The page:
Most Virginia women who are injured on the job are eligible to apply for workers' compensation. As a case in California shows, women who are injured at work may be offered less in workers' compensation benefits than men who sustain similar injuries, however.
In the class action lawsuit, the plaintiffs are suing because their benefits were reduced by 20 to 80 percent because of their genders. The problem is twofold. Women are paid less than are men who perform similar jobs because of the wage gap. Compounding this, doctors who work in the workers' compensation system are overwhelmingly male and trained by the state to make recommendations. Many of these doctors tend to recommend lowered benefit amounts when women have a statistically higher likelihood of suffering from a particular type of injury, such as joint problems or carpal tunnel syndrome.
Often, women may have a hard time determining whether they received lower benefits because of their gender. The plaintiffs in the lawsuit are asking that medical evaluators who perform workers' compensation examinations be trained in gender bias so that they don't recommend lower amounts simply because injured workers are female.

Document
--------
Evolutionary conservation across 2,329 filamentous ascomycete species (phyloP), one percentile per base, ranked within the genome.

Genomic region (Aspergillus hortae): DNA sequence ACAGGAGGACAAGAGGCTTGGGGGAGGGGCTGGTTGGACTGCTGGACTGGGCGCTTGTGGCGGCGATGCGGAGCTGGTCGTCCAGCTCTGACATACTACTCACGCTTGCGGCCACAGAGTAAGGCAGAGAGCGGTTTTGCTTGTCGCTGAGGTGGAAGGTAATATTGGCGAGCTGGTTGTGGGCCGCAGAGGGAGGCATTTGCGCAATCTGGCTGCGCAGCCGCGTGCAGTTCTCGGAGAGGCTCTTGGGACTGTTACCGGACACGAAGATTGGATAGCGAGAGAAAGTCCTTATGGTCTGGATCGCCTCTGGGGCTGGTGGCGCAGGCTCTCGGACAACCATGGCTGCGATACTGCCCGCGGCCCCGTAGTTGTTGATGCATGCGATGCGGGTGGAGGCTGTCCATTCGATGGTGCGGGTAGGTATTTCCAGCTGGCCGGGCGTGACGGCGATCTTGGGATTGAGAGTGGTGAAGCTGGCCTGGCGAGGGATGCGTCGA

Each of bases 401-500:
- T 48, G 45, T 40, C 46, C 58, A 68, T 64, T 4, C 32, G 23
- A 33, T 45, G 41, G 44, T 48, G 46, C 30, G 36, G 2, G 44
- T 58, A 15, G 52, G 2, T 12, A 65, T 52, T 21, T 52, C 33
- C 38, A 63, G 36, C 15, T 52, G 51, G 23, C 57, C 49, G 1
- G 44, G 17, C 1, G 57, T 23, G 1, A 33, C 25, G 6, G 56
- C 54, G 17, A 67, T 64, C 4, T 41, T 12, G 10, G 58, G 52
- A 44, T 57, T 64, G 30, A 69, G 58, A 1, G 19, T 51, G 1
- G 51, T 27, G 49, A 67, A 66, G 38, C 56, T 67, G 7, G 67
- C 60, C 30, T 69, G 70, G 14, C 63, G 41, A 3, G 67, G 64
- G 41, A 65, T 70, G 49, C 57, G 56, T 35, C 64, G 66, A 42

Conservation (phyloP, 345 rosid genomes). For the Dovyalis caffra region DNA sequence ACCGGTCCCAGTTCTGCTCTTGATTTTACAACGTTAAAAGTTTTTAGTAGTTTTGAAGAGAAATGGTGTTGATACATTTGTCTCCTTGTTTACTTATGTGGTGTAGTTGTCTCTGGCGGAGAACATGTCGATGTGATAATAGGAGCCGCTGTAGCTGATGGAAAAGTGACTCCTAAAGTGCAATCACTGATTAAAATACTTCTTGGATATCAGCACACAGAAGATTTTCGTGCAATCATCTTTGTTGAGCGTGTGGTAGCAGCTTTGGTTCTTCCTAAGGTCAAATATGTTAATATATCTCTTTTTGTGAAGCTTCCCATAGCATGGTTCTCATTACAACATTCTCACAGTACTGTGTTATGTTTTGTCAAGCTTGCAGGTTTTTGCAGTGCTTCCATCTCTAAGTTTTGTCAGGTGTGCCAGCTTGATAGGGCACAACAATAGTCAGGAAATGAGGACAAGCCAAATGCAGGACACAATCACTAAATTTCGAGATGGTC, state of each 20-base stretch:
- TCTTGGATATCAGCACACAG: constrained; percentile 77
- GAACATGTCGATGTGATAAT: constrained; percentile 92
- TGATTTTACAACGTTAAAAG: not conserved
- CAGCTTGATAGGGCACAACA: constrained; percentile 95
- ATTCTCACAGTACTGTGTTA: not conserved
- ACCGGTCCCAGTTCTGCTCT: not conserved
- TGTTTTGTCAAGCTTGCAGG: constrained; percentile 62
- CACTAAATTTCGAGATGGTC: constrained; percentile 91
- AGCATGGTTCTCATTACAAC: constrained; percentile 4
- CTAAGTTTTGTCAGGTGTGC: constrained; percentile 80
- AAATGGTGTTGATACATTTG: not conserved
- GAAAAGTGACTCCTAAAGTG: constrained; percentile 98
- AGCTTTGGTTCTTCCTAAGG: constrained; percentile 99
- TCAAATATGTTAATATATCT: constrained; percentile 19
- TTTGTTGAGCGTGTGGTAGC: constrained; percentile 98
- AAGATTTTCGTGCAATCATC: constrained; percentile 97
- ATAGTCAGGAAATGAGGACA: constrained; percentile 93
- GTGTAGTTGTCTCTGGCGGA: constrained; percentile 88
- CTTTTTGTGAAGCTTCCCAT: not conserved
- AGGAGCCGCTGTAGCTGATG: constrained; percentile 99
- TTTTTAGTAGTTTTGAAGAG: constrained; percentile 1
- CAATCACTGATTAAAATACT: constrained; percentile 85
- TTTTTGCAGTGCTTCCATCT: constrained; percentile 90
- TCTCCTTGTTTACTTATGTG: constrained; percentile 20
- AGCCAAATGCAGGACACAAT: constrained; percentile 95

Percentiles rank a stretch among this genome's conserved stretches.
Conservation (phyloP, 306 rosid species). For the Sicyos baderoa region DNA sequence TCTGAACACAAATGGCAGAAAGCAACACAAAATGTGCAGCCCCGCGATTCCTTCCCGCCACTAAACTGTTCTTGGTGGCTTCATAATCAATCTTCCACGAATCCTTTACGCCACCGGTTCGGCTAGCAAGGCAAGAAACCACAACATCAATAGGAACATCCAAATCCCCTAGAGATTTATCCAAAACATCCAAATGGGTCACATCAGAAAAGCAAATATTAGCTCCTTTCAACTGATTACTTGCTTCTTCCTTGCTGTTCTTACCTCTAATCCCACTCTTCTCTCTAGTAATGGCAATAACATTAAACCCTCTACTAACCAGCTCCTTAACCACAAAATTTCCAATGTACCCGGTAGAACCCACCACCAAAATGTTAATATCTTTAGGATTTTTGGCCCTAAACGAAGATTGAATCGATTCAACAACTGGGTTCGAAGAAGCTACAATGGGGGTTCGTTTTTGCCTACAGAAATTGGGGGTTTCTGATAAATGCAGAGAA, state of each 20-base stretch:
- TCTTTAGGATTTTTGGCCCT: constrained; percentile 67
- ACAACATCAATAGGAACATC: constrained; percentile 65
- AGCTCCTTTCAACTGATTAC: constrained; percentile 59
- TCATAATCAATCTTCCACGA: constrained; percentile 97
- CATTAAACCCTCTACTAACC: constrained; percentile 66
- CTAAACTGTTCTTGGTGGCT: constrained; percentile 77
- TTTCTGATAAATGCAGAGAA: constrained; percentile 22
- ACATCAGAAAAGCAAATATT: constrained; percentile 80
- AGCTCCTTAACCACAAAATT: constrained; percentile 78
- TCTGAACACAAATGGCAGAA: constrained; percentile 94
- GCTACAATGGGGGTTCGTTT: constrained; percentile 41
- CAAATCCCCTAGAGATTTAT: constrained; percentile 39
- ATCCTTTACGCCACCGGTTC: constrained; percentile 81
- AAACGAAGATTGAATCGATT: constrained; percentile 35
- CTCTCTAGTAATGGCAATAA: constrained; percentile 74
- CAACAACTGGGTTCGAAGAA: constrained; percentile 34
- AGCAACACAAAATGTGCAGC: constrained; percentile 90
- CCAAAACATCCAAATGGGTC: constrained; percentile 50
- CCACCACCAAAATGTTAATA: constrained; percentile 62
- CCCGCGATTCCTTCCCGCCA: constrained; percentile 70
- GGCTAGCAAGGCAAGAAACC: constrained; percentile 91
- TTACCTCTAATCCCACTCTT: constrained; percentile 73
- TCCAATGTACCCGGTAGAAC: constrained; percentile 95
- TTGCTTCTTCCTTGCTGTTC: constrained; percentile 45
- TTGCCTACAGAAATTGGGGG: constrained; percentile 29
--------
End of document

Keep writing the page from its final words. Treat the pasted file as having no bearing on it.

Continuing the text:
Repetitive stress injuries like the ones many of the plaintiffs in the California lawsuit sustained can be extraordinarily painful. As the name suggests, these types of injuries develop over a period of time and are sometimes slow to manifest. As a result, many employers or their insurers will dispute workers' compensation claims for such injuries as carpal tunnel syndrome, attempting to claim that they were not associated with the job. In such cases it may be advisable for a claimant to seek legal assistance.